​​Legislation introduced in the U.S. House of Representatives that would prohibit long term care facilities from requiring or soliciting residents to enter into pre-dispute, mandatory, binding arbitration agreements would not be positive for patients or providers, according to a statement by the American Health Care Association (AHCA) in opposition to the proposal.

Clifton Porter, IIClifton Porter II, AHCA senior vice president, government relations, said the Fairness in Nursing Home Arbitration Act subtracts a vital option for stakeholders.

“AHCA does not support any bill that aims to ban the use of pre-dispute arbitration agreements. Banning arbitration agreements would eliminate a fair and efficient legal remedy that provides benefits to patients and providers,” he said.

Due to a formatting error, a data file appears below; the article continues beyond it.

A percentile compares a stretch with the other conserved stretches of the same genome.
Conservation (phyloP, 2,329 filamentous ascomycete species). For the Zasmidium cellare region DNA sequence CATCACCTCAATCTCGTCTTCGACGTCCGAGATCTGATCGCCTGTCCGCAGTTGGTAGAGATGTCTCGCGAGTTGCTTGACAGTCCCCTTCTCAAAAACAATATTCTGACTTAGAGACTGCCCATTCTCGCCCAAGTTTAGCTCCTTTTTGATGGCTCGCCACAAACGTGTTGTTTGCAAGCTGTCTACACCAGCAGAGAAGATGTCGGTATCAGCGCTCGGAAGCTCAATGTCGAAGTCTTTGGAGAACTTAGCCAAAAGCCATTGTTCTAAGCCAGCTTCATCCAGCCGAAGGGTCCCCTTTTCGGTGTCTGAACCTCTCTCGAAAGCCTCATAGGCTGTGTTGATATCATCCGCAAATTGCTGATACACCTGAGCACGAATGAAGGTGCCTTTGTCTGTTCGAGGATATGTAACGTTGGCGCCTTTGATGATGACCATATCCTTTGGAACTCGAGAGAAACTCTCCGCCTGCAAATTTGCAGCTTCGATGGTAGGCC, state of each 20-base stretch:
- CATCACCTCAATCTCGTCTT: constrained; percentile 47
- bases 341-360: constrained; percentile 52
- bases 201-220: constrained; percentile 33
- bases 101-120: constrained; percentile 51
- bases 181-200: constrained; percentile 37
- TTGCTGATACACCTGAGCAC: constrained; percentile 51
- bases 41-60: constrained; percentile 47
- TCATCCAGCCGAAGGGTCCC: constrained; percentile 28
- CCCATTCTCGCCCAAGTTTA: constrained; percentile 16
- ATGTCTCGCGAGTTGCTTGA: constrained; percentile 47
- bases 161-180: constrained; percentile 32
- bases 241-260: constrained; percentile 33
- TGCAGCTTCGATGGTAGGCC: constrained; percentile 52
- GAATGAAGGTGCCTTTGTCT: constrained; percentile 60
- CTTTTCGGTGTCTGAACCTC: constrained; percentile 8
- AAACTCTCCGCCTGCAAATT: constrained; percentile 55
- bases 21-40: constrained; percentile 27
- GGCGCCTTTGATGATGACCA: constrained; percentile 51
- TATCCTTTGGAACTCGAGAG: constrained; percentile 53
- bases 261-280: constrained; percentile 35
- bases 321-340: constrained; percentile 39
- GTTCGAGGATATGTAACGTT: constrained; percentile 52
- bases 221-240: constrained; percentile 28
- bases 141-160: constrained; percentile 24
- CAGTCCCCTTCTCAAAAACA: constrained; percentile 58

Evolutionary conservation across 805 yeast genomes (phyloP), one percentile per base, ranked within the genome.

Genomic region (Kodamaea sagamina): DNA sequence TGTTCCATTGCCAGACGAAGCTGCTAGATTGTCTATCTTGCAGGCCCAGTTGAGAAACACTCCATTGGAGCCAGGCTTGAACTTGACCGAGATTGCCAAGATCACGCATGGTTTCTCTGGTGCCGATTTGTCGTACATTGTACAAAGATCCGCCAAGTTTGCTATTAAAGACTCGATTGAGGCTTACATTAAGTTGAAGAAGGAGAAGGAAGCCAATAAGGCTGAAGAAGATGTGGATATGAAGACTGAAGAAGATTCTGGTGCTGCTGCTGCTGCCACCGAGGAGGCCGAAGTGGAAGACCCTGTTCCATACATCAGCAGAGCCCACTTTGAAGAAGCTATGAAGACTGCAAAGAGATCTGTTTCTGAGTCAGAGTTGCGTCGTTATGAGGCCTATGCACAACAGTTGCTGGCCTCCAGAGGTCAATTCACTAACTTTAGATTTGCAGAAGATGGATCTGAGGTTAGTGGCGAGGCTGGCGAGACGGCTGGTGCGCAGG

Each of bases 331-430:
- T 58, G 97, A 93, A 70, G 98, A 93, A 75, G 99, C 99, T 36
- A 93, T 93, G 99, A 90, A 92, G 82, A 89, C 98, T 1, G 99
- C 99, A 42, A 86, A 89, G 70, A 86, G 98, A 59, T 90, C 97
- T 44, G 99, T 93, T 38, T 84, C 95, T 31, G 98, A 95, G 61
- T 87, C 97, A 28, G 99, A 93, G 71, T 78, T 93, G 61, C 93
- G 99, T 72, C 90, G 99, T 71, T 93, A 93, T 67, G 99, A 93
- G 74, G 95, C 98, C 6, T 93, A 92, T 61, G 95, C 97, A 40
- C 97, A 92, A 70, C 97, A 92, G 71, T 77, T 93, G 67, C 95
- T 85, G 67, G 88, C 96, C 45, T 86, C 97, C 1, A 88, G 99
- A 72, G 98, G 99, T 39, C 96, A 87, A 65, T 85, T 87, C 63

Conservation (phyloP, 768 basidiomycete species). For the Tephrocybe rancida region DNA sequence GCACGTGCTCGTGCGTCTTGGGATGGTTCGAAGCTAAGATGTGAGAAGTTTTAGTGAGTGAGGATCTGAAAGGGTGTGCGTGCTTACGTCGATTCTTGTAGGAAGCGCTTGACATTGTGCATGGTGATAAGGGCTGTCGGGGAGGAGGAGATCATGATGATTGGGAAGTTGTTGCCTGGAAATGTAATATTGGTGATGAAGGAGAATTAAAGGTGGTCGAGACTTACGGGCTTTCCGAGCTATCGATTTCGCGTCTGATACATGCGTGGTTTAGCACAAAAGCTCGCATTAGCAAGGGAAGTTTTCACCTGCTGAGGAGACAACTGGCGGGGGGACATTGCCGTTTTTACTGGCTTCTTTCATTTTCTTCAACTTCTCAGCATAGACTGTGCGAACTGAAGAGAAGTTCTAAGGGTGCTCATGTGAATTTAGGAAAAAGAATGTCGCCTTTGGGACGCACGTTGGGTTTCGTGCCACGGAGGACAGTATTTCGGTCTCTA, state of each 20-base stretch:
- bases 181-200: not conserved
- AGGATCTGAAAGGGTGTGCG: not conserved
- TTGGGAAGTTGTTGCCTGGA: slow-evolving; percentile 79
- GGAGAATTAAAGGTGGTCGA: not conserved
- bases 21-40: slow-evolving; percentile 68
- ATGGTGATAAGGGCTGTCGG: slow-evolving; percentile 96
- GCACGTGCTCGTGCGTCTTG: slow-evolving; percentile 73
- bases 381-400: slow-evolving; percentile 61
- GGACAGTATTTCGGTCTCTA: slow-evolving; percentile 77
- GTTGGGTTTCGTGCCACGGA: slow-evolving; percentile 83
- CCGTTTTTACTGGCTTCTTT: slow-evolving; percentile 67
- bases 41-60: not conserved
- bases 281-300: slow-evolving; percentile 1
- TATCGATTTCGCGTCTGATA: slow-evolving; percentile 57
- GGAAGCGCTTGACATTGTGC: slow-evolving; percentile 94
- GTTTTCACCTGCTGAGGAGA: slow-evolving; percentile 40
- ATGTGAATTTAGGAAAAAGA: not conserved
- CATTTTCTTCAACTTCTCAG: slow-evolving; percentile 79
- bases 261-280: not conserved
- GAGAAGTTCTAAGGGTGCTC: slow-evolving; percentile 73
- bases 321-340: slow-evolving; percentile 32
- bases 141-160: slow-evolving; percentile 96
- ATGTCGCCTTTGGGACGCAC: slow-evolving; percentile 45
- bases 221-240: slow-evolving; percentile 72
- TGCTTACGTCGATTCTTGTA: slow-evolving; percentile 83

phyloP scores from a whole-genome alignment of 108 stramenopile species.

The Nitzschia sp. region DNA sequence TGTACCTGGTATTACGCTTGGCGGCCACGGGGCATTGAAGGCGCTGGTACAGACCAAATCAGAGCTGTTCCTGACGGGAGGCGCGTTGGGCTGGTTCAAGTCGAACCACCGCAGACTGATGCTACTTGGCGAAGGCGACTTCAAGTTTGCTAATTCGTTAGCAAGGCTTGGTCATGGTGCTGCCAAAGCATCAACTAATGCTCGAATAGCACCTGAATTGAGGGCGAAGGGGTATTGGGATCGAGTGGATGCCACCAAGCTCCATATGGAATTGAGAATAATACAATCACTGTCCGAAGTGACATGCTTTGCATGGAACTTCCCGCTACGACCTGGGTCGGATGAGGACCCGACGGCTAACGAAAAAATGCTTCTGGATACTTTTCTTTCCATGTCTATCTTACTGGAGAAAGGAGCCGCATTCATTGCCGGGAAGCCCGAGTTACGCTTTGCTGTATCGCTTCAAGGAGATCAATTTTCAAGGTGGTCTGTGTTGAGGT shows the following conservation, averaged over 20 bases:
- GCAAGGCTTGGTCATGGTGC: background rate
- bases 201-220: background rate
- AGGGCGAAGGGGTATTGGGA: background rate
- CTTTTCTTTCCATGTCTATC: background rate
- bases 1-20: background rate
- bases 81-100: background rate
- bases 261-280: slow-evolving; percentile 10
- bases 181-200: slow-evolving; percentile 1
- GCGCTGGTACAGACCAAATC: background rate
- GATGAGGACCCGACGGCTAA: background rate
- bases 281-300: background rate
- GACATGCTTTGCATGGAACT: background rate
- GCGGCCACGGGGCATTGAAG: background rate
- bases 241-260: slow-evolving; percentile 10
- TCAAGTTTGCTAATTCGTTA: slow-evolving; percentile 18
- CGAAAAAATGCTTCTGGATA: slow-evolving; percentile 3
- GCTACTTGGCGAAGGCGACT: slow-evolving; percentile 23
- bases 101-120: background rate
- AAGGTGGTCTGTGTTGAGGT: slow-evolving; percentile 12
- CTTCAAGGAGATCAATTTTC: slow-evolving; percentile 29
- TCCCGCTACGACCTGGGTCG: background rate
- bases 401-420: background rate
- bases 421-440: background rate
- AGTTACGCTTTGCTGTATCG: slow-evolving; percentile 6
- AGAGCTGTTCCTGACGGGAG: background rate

Skilled nursing facilities, Porter added, are just one of many health care providers that use pre-dispute arbitration. “Residents with legitimate claims are awarded reasonable damages, oftentimes equal to the amount that would be awarded under litigation. We strongly oppose efforts to ban this long-used, effective procedure for residents and families to pursue legal recourse.”

The legislation’s authors, Reps. Linda Sánchez (D-Calif.) and Jan Schakowsky (D-Ill.), said they introduced the bill “to protect the legal rights of elderly Americans.”